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Nvidia bundles enterprise AI software with incoming H100 systems

GPU maker wants more of your money with next wave of servers

Nvidia plans to bundle a five-year license of its commercial AI Enterprise software with every PCIe-based H100 GPU coming to servers soon.

The GPU giant disclosed the plan on Monday at the Supercomputing 2022 conference ahead of the launch of its next-generation H100 datacenter GPU, which the company has promised will provide a substantial performance boost over the A100.

The H100 will be available in dozens of new servers from a litany of vendors including Dell, HPE, and Supermicro over the next couple months. Other vendors planning to sling H100-based servers include Asus, Atos, Gigabyte, Lenovo, Penguin Computing, QCT, and Ingrasys.

Availability is expected in the first quarter of 2023 for some.

While the economy is hurting, Nvidia and its server partners are hoping plenty of businesses and organizations have a continued appetite for running AI applications and other software that benefits from an accelerator like a GPU. We'll get a good idea of how Nvidia is faring in its most recent earnings report next week.

Among the H100-powered servers coming soon are a new stable of Dell PowerEdge systems, including the XE9680, which uses Nvidia's HGX board to pack eight H100 or A100 GPUs along with two 4th-gen Intel Xeon Scalable processors in an air-cooled design. Supermicro said it's releasing its "most advanced GPU server yet" with its new 8U Universal GPU server, which is equipped with eight H100s. HPE's Cray supercomputer unit will also support the H100 with the XD6500.

Nvidia wants more of your money with software plans

The Nvidia AI Enterprise bundling move is part of the chip designer's ambition to build a multibillion-dollar software business that complements its silicon revenue.

The initiative will, of course, require many businesses to find value in its commercial software. With the company seemingly giving away thousands of dollars' worth of licenses, the hope seems to be that users will become hooked and want to pay.

If you need a refresher, Nvidia AI Enterprise is a bundle of AI tools – which include frameworks like PyTorch and TensorFlow as well as things like Nvidia Inference Server – that is optimized to run in containers or virtual machines, either on VMware's vSphere or Red Hat's OpenShift platforms.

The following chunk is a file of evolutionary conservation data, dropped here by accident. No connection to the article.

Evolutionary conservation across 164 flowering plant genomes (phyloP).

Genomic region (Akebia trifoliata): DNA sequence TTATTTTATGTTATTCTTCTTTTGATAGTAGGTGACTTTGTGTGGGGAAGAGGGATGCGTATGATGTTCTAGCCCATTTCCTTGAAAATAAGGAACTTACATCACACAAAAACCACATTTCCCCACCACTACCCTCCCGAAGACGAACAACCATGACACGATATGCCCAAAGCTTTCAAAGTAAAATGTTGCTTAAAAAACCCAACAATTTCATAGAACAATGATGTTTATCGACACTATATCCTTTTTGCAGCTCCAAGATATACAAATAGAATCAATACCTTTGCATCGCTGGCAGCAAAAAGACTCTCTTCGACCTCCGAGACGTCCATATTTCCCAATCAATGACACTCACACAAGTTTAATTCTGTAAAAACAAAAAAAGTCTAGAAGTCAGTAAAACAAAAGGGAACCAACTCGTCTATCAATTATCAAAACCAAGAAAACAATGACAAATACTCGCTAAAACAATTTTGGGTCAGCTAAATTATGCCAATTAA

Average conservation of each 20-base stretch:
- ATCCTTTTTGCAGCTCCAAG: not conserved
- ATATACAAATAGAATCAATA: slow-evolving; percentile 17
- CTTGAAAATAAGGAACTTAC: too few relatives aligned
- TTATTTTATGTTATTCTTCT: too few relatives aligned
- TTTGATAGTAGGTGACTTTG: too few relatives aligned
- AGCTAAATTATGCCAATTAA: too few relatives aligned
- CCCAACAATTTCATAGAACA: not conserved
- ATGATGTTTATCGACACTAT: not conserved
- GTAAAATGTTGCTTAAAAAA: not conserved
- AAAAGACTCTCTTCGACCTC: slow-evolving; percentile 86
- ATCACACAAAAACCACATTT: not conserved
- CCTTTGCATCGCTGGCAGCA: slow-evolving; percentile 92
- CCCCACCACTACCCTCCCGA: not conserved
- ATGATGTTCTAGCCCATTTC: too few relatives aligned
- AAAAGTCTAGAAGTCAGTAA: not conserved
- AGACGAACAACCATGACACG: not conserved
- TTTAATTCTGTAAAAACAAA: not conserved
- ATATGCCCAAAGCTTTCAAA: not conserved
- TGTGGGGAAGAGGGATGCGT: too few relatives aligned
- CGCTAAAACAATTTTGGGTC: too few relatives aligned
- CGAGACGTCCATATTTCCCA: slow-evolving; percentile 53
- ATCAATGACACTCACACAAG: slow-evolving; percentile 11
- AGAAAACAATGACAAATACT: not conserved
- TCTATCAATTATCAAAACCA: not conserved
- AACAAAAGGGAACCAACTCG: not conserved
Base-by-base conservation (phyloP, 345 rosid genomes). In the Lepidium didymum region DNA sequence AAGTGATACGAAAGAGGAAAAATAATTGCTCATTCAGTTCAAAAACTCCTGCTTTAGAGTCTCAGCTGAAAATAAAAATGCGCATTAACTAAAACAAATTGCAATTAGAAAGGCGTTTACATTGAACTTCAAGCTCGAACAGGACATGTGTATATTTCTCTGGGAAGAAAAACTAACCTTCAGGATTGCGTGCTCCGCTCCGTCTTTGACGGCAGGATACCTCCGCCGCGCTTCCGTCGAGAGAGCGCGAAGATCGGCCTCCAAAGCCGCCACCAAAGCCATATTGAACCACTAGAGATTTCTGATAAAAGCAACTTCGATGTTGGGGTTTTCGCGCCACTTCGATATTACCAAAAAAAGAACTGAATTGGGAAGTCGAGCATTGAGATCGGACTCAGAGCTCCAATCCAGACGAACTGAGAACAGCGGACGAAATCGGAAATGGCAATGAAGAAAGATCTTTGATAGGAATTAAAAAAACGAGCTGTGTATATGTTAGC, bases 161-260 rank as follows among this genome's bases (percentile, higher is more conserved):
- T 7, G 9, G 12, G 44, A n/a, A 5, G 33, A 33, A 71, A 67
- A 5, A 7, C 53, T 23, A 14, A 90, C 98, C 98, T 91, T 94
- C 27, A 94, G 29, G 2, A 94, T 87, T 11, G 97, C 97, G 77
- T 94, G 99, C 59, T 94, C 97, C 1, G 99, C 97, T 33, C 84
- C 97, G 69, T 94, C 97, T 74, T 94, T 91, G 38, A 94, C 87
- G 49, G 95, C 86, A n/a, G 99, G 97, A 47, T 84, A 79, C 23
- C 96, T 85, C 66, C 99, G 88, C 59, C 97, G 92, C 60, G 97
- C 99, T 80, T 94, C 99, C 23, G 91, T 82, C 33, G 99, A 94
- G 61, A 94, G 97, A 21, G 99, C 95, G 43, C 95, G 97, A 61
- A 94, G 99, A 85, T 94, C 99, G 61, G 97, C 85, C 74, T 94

A five-year subscription license for Nvidia AI Enterprise costs $8,000 per CPU socket, according to the product's licensing guide. If we are to take Nvidia at its word that it's bundling a five-year license with every H100 PCIe GPU, this means a dual-socket server with two H100 PCIe cards would fully cover the costs of Nvidia AI Enterprise for that server. But a server with more CPU sockets than H100 PCIe cards would require a business to cough up more money to satisfy licensing requirements.

A subscription license for Nvidia AI Enterprise comes with standard support services, but if a customer wants faster response times and more attention, they will have to pay more. Critical support services for Nvidia AI Enterprise starts at $450 for a one-year subscription, and it goes to $2,250 for five years.

For those not wanting to go the subscription route, Nvidia offers a perpetual license that has options for one, three, and five-year support plans, ranging from $4,494 to $80,90 per CPU socket.

Nvidia is likely bundling Nvidia AI Enterprise with the PCIe version of the H100 because that form factor fits in many mainstream servers used by businesses and other organizations. The H100's other form factor is the SXM, which fit in Nvidia's DGX systems and its HGX motherboards.

"By including that with our H100 platform, it's basically offered as a value-add, and we want to encourage customers to deploy and use this in production. And so this will allow us to give them the certainty that we'll be standing behind them," said Dion Harris, head of datacenter product marketing at Nvidia. ®

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